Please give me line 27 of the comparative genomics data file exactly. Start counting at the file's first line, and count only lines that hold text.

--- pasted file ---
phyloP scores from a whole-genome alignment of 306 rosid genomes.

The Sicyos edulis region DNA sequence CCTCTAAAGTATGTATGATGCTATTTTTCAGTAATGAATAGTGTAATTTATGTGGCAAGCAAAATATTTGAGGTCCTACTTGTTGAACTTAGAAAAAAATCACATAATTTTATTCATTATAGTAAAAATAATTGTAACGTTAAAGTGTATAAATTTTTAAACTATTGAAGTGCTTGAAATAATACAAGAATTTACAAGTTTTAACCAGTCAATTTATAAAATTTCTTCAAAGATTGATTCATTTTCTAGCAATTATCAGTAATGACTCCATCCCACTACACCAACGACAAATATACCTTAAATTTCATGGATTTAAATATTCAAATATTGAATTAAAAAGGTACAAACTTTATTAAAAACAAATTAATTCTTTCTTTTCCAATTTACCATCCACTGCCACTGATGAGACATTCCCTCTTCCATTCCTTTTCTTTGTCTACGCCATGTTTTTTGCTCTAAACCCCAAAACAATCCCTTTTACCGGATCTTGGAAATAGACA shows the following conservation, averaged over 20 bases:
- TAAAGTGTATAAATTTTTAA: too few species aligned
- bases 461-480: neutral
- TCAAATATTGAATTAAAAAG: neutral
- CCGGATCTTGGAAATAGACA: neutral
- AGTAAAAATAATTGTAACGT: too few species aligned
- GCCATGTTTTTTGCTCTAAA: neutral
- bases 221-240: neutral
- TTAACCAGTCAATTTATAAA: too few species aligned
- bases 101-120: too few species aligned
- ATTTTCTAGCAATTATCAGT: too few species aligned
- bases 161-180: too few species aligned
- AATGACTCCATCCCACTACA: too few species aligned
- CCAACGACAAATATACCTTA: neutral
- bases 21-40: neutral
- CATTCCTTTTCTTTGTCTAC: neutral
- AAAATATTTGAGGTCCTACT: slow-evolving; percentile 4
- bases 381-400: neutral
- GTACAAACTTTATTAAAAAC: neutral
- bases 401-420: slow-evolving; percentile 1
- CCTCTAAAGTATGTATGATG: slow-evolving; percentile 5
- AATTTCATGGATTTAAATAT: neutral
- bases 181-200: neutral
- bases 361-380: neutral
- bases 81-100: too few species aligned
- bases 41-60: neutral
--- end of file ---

- bases 41-60: neutral